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Full-Text Articles in Criminal Procedure

Get Off My Porch: United States V. Carloss And The Escalating Dangers Of “Knock And Talks”, Skyler K. Sikes Jan 2018

Get Off My Porch: United States V. Carloss And The Escalating Dangers Of “Knock And Talks”, Skyler K. Sikes

Oklahoma Law Review

No abstract provided.


United States V. Carloss: Should The Police Act Like Good Neighbors?, Cole Mclanahan Jan 2018

United States V. Carloss: Should The Police Act Like Good Neighbors?, Cole Mclanahan

Oklahoma Law Review

No abstract provided.


Revisiting The Voluntariness Of Confessions After State V. Sawyer, Michael Theodore Bigos Dec 2017

Revisiting The Voluntariness Of Confessions After State V. Sawyer, Michael Theodore Bigos

Maine Law Review

Every individual in our society needs confidence in our criminal justice system to know that one cannot be convicted of a crime unless a fact finder is convinced of every necessary element with the highest assurances of the truth. The process of establishing facts in a criminal trial is highly dependent upon how decision-making power is allocated between the judge and the jury and upon the fairness of that allocation. This Note discusses the areas of confession law and burdens of proof in the context of how federal criminal constitutional doctrines that affect the fact-finding process offer less than clear ...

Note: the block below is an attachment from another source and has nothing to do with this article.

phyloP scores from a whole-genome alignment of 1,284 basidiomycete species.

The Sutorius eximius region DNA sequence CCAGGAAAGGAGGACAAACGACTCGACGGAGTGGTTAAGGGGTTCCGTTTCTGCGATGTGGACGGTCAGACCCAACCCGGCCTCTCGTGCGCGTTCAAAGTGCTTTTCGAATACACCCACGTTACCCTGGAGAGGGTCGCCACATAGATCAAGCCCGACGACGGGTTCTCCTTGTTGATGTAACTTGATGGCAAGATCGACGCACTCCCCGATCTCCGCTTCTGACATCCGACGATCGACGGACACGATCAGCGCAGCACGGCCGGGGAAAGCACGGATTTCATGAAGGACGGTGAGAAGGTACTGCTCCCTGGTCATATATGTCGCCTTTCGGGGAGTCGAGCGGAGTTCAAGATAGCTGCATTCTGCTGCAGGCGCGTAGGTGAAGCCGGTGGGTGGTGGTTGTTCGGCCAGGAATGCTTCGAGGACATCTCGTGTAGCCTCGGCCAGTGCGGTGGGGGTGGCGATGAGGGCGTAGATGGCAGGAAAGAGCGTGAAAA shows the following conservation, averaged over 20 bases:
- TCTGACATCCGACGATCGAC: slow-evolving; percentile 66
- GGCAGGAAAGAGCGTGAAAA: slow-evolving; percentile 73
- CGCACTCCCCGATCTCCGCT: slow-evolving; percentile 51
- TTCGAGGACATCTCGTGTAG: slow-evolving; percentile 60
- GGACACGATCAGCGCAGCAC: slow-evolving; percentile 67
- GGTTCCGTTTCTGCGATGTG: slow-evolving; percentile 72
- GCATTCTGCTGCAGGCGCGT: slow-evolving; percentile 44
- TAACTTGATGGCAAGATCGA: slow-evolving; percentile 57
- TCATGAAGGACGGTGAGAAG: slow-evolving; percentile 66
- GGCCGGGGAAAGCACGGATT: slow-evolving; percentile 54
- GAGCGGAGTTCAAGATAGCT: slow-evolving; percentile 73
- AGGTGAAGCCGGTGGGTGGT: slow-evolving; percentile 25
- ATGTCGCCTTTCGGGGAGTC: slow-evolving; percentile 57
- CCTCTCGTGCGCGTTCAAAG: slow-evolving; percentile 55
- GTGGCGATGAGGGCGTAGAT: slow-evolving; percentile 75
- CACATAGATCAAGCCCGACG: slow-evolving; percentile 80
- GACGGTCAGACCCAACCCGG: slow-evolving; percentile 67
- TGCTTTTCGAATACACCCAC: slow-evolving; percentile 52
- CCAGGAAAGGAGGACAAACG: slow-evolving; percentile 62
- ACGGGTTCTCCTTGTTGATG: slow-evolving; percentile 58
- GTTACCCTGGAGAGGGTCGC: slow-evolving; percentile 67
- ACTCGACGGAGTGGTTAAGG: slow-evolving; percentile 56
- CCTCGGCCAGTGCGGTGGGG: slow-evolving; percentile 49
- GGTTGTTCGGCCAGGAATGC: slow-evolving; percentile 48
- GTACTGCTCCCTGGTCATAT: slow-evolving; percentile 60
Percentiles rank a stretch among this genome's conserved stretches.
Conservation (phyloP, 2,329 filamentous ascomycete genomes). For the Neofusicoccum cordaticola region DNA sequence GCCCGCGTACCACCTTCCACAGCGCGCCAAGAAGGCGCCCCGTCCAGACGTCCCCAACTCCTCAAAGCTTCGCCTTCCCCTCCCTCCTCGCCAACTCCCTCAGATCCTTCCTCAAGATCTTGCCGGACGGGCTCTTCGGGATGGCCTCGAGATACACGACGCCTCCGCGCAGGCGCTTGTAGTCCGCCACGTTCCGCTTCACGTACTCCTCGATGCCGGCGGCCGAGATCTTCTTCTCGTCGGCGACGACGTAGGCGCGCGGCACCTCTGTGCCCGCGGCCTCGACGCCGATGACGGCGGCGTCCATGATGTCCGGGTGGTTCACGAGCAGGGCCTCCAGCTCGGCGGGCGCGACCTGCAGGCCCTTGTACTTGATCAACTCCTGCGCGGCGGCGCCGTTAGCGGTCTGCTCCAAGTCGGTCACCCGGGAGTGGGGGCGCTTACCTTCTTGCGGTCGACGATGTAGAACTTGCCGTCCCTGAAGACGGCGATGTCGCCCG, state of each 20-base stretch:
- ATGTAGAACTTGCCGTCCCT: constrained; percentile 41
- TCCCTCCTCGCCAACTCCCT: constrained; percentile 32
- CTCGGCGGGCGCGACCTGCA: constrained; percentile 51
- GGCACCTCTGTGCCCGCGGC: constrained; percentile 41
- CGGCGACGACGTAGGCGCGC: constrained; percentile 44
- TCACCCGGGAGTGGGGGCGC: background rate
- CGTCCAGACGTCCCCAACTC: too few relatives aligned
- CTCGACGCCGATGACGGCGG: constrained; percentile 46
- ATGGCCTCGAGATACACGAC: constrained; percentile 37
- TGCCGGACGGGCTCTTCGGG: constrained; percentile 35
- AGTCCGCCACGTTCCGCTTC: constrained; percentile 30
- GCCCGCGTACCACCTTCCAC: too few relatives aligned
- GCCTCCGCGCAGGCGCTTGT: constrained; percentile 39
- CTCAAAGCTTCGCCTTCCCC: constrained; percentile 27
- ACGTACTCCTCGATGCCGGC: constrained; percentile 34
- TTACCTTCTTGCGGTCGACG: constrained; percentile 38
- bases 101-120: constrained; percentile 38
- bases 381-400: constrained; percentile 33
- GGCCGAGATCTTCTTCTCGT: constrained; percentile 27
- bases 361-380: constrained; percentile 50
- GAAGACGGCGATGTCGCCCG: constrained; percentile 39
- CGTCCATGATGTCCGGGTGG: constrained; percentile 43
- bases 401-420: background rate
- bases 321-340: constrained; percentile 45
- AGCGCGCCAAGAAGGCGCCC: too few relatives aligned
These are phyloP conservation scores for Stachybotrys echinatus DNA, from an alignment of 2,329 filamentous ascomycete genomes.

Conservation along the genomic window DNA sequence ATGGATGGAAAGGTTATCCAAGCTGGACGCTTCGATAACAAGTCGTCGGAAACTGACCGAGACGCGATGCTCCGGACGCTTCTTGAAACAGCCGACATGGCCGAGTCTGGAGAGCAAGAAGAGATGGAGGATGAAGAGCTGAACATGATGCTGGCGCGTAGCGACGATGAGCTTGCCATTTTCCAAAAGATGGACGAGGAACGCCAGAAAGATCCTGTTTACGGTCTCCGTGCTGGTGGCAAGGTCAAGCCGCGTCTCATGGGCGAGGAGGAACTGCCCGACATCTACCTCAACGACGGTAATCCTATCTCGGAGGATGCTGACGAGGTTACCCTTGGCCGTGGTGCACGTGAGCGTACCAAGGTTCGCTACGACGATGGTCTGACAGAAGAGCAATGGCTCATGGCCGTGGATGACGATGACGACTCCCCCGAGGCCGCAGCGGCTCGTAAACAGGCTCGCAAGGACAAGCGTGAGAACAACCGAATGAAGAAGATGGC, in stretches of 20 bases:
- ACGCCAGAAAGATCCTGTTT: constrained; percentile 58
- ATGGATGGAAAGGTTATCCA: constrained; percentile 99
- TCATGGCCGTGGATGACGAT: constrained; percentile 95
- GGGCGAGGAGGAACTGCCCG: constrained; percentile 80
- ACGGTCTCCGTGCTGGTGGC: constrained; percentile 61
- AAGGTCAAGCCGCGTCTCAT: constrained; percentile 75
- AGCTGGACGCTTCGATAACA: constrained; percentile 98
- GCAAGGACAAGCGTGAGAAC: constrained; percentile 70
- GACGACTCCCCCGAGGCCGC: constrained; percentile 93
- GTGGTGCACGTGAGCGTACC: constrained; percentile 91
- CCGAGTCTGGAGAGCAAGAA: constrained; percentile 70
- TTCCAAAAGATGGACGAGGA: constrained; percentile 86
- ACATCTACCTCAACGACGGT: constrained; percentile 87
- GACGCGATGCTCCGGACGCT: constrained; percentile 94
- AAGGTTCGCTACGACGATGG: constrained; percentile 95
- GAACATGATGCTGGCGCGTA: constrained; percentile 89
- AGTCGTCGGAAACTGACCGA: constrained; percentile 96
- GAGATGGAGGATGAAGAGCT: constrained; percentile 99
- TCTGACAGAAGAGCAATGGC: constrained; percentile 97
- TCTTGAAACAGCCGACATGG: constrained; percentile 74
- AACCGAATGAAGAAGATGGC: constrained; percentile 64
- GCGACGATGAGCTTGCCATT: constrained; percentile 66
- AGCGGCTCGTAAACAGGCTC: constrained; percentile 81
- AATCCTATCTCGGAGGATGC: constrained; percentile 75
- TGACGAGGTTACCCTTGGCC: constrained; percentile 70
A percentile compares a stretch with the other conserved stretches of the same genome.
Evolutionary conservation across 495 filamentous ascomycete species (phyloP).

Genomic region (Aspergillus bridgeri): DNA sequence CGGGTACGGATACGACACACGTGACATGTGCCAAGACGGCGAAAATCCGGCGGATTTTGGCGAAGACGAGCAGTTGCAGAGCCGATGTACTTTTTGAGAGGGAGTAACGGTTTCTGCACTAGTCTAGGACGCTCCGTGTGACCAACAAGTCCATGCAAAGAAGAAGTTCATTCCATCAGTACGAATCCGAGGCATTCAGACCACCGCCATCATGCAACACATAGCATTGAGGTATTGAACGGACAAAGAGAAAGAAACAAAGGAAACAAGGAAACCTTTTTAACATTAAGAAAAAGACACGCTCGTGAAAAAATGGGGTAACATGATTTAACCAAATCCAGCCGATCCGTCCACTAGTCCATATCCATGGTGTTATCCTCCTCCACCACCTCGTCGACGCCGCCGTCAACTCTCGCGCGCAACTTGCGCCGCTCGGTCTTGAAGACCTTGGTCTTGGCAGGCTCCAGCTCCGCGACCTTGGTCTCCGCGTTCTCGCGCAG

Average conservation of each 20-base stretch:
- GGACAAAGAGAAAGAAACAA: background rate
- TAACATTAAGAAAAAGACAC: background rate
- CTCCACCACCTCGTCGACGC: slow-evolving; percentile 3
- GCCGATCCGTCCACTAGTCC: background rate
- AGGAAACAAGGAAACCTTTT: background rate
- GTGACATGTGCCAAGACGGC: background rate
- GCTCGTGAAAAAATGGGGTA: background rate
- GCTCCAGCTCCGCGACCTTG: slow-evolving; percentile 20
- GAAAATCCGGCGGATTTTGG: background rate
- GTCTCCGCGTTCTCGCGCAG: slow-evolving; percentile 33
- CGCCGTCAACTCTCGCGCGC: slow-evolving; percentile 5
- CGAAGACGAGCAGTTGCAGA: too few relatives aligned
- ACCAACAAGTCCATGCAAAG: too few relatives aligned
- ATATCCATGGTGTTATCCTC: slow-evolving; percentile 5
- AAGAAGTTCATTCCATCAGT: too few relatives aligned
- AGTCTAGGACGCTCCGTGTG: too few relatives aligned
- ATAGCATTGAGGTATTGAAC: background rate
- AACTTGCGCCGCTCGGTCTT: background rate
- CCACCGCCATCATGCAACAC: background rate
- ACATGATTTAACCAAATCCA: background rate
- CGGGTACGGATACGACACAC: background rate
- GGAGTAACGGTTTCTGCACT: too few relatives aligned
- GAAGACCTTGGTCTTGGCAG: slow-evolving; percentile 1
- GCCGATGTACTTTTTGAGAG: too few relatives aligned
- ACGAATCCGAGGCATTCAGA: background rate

Close Enough For Government Work: Proving Minimal Nexus In A Federal And Firearms Conviction: United States V. Corey, Barbara H. Taylor Dec 2017

Close Enough For Government Work: Proving Minimal Nexus In A Federal And Firearms Conviction: United States V. Corey, Barbara H. Taylor

Maine Law Review

In United States v. Corey, Alvin Scott Corey was found guilty of possessing a firearm as a felon. Although Corey's possession of a Smith and Wesson shotgun violated Maine law, Corey was prosecuted in the United States District Court under the federal statute 18 U.S.C. § 922(g)(1) and its penalty statute, § 924(e). On appeal, Corey argued that one of the requirements for his conviction, proof of the statute's jurisdictional element, had not been satisfied because that proof rested on expert testimony based, in part, on hearsay. The First Circuit Court of Appeals, in a ...